7 More Reasons Why Slow Hiring Is Bad For Your Business

Second of two parts

After several decades of work on “speed hiring,” I have put together an extensive list of the negative consequences associated with taking too long to hire.

I listed the five most damaging factors yesterday in 5 Good Reasons Slow Hiring Can Damage Your Business ResultsHere are seven (7) more of the most damaging factors.

1. Slow hiring will reduce applications because it will damage your external employer brand image and the candidate experience – One of the primary contributors to effective hiring is having a great external employer brand image. I’ve already highlighted how slow hiring will cause you to lose many top candidates, but you should also realize that slow hiring will also hurt your brand image, which in turn will reduce the number and quality of the applications that you receive.

Unfortunately, slow hiring will hurt your brand image because having a slow hiring process will be quickly and frequently revealed on social media. For example, glassdoor.com entries not only list problems with the hiring process, but they almost always reveal how long it takes in days to complete the hiring process.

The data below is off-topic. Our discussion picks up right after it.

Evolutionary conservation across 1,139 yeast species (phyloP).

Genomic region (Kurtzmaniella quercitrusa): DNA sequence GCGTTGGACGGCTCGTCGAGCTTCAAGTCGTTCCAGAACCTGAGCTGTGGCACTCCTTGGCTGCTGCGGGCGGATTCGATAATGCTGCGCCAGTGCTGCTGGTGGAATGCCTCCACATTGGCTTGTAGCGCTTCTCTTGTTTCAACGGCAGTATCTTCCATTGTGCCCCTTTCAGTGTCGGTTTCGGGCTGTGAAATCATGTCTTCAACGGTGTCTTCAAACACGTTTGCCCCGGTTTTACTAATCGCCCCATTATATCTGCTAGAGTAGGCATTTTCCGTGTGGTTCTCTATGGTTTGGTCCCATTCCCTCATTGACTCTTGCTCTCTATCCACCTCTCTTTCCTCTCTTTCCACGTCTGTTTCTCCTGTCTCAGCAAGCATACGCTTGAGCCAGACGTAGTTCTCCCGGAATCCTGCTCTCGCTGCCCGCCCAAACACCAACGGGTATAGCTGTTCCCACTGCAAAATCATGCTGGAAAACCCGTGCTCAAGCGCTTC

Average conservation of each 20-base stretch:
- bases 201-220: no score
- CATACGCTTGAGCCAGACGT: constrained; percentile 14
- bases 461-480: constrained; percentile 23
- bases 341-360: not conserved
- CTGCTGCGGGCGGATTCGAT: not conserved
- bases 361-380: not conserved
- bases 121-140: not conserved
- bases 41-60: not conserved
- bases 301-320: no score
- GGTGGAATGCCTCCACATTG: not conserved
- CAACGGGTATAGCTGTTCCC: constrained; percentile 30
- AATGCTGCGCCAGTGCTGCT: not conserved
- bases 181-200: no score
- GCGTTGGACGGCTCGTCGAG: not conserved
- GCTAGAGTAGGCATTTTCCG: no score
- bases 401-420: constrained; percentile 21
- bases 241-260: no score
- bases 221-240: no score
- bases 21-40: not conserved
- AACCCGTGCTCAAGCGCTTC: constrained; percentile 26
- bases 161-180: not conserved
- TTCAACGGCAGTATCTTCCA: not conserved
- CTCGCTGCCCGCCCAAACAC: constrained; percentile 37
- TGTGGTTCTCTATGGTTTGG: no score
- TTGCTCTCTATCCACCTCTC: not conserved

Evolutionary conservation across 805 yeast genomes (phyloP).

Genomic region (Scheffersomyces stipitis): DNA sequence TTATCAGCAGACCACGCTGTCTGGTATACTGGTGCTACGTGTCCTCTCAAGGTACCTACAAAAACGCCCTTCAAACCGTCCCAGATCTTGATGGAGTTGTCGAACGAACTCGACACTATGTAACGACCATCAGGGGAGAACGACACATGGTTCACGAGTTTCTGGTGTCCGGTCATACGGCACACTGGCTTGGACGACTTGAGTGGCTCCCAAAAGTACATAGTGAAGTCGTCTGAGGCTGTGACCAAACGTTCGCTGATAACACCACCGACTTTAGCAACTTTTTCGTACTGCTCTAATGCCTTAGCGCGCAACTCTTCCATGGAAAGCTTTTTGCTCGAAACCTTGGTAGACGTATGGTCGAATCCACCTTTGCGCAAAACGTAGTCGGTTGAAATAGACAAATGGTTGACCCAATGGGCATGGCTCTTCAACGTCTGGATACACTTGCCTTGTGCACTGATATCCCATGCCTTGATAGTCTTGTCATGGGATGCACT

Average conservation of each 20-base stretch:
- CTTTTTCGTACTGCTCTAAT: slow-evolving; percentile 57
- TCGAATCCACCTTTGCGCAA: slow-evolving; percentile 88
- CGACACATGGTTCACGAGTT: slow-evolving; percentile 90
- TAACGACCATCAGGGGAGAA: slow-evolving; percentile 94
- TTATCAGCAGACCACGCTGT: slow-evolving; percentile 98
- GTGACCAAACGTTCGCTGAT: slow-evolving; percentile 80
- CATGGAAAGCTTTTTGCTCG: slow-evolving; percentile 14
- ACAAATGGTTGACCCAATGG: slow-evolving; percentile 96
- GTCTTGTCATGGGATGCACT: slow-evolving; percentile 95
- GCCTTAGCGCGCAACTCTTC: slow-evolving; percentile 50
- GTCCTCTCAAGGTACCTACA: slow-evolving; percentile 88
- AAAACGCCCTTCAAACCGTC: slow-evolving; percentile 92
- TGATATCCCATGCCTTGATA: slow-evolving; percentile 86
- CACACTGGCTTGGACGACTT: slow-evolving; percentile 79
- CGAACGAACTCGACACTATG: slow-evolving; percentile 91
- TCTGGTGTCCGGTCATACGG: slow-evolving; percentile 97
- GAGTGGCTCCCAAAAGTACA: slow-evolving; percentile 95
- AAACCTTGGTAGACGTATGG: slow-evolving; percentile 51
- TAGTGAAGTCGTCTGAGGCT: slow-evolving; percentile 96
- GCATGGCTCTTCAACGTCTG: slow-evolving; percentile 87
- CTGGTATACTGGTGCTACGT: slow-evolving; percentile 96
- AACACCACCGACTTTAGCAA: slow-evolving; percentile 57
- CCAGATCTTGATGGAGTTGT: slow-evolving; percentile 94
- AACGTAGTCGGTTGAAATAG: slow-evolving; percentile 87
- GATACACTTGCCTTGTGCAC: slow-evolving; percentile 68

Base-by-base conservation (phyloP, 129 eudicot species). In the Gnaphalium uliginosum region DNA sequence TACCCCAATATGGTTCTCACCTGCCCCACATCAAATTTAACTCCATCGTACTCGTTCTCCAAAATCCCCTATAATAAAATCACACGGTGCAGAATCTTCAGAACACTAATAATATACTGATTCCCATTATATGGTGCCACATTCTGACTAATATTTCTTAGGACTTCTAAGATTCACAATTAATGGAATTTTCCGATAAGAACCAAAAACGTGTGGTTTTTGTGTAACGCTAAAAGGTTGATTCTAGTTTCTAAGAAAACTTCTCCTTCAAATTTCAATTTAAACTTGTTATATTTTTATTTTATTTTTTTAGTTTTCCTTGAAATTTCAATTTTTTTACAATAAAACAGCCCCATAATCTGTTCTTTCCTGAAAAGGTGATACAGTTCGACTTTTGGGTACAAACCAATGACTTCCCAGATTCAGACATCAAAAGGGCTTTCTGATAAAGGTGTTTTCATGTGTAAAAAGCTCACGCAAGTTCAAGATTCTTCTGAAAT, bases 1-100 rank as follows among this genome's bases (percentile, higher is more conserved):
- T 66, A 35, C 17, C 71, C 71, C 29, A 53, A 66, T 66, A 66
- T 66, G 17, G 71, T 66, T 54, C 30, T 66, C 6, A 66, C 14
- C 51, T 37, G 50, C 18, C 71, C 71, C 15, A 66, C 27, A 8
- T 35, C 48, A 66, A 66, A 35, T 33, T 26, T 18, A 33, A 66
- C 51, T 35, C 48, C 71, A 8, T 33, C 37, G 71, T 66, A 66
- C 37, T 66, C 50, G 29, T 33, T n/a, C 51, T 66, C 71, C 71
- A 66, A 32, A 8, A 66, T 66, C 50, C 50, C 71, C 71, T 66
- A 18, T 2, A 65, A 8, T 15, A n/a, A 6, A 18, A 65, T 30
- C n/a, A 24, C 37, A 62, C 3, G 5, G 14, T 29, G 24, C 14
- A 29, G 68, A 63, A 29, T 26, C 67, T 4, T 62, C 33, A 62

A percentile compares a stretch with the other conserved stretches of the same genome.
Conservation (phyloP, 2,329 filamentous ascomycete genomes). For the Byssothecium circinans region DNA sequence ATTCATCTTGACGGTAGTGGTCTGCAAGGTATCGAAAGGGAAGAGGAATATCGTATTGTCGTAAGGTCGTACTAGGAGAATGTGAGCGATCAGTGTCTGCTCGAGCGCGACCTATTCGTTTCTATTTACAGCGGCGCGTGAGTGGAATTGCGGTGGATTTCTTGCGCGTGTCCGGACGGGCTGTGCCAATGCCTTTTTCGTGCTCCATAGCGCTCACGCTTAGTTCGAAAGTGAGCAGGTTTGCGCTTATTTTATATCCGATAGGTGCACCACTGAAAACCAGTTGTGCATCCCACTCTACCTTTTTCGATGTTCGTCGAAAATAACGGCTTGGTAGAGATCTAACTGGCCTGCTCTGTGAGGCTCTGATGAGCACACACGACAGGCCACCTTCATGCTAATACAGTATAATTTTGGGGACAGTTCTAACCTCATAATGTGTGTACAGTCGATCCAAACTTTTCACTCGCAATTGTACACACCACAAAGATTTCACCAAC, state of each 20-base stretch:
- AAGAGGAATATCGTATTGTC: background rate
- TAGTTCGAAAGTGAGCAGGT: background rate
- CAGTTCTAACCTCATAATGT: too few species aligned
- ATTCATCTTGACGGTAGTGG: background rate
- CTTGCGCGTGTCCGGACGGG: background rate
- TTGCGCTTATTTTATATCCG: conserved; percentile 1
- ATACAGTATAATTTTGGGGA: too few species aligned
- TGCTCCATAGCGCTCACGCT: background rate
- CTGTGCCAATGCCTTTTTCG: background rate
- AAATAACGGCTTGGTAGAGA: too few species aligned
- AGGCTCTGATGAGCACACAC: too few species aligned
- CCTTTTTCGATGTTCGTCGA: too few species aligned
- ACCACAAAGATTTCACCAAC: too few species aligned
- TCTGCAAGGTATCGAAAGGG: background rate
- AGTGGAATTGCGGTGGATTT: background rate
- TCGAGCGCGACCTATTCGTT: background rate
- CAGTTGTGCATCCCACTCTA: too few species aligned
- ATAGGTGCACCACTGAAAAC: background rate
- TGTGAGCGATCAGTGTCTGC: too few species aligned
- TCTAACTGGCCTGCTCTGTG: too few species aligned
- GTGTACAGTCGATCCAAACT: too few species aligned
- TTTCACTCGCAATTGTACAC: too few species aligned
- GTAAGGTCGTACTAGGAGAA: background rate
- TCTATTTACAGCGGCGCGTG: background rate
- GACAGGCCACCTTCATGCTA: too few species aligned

It simply doesn’t help your employer brand when prospects find conflicting information, where you are praised for many talent factors but criticized for slow hiring. A long, drawn-out hiring process will also negatively impact your candidate experience, which is another topic that gets a lot of attention on social media and in job-seeker-related blogs.

With these two factors combined, you must expect that slow hiring will damage your image, and as a result, you will get fewer high-quality applications and almost none from individuals who need to make a job switch decision quickly.

The lesson to be learned is: In a world full of social media, that you can’t expect to keep “being painfully slow” hiring a secret from potential applicants.